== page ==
CyberChef - Cooking some recipes with a swiss army knife

CyberChef - Cooking some recipes with a swiss army knife

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CyberChef is a web application that can be used to perform multiple operations related to cybersecurity. The operations range from simple encoding/decoding to complex encryption/decryption. Some of the operations are:

  • XOR
  • Base64 encoding and decoding
  • Caesar cipher
  • Hashing, e.g. MD5 and SHA
  • ROT13 cipher
  • Railfence cipher
  • Morse code
  • AES encrypt and decrypt
  • and many more

CyberChef is an excellent tool to use for the Cryptography module for the National Cyber League and other Capture The Flag (CTF) competitions. It is also a great tool to use by any cybersecurity analyst. A nice feature is the ability to chain multiple operations (or “recipes”) and then run (”bake”) them all in one go.


No prior knowledge is needed although some basic knowledge of what a cipher or hash is can help with understanding this article.


CyberChef was developed by an analyst at GCHQ, which then decided to make it publicly available and open source. Anybody can contribute to its development.

CyberChef is still under active development, please do not use it for anything that requires reliability or stability. CyberChef is also released under the Apache 2.0 license.

Application Layout

After you visit the CyberChef website (, you will see a screen similar to the one below.

The link above is prefilled to encode a message using the Vigenère Cipher
The link above is prefilled to encode a message using the Vigenère Cipher

There are four sections on the website.

Left section (operations)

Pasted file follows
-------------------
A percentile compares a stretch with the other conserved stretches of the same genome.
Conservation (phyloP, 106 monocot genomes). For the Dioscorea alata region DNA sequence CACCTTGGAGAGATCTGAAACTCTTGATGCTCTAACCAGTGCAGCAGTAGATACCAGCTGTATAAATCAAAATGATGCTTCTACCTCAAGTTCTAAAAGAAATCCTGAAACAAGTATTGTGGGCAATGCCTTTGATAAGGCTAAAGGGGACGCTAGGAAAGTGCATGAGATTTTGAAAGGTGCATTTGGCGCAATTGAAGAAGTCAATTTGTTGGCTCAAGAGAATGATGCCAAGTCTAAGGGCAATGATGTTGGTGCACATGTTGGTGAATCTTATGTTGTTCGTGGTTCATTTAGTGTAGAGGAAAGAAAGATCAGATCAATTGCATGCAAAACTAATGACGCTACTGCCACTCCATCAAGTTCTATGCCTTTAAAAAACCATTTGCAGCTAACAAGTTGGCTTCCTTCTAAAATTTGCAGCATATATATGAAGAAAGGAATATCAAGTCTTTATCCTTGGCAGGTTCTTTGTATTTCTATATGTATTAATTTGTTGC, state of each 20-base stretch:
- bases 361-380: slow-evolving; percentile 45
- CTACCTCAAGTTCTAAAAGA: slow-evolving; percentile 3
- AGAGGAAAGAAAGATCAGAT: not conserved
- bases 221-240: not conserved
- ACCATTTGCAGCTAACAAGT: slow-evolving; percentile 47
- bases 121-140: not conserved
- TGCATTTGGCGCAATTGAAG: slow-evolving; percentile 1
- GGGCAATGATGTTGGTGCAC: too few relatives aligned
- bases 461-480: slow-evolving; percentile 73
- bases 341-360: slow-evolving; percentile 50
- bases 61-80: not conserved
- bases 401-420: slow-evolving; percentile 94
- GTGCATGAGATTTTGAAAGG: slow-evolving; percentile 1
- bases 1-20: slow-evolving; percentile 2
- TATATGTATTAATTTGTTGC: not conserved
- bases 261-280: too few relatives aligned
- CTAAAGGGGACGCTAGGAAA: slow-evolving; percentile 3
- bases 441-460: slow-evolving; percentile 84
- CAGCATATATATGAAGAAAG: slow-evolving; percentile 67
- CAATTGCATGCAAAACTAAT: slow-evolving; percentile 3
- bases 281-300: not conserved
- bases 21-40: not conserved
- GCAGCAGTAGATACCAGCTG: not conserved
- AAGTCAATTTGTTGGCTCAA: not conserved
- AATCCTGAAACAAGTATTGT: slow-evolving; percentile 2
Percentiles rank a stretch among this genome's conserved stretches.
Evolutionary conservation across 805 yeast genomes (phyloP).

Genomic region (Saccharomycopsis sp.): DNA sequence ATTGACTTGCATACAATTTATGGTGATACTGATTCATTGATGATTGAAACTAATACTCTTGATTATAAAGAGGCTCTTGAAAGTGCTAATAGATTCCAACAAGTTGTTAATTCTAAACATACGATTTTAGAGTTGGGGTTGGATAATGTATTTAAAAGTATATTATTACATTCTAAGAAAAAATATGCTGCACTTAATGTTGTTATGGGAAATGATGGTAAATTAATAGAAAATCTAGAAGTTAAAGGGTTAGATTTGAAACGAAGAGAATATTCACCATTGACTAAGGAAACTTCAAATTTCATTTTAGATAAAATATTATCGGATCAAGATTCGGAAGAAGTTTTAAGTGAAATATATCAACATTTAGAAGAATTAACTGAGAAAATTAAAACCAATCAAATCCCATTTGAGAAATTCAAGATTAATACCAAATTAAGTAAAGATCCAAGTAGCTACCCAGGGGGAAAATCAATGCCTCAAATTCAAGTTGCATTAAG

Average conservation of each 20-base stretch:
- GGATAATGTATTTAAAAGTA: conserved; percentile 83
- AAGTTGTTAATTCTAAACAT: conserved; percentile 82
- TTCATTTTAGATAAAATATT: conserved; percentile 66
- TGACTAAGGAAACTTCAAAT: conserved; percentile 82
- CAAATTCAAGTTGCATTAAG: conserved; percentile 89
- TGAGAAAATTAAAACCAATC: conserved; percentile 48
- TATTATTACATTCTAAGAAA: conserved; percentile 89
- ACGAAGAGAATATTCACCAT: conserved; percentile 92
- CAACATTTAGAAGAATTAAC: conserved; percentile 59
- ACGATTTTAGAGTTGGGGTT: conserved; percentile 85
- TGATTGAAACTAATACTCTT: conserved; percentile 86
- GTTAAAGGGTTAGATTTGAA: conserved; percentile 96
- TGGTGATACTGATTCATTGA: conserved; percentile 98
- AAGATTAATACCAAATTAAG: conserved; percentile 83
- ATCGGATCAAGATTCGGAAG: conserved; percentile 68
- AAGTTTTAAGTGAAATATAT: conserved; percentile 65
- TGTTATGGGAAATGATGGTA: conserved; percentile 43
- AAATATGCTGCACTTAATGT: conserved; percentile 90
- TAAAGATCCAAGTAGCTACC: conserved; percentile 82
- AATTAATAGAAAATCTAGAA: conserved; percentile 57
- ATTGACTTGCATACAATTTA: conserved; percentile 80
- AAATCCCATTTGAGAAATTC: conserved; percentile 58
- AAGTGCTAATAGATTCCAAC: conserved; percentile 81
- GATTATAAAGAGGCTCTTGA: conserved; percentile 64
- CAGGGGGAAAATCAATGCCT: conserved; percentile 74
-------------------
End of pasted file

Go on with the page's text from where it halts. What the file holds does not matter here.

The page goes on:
The left side allows you to search for operations to perform. Each operation is also categorized under a specific topic, for example, hashing topic will contain all the different hashing algorithms. Once you find an operation you want to perform, you can click and drag that operation to the middle part of the site, under “Recipe”.

Middle section (recipes)

This includes a list of all the operations (also known as recipes) to perform on the input. The nice feature of CyberChef is the possibility of chaining together multiple operations together, for example, you can perform a MD5 hash followed by a base64 encoding. You can also repeat the same operation, e.g. perform a MD5 hash followed by another MD5 hash.

Recipes can be disabled by clicking on this icon


Right section (input and output)

The top portion of the right side is for the user to enter their input for the operation.

The bottom portion of the right side is for the user to see the output of the operation

The output is automatically updated whenever the input is modified


In the screenshot above, the operation selected is the Vigenere Cipher with the secret key of b.

With a key length of 1, the Vigenere Cipher is also the Caesar Cipher. The input is Input and the output is Joqvu.

A nice feature of CyberChef is the URL contains the recipe and input. In this example, if you want to rerun the same operation again with the same input, you can use this URL:ère_Encode('b')&input=SW5wdXQ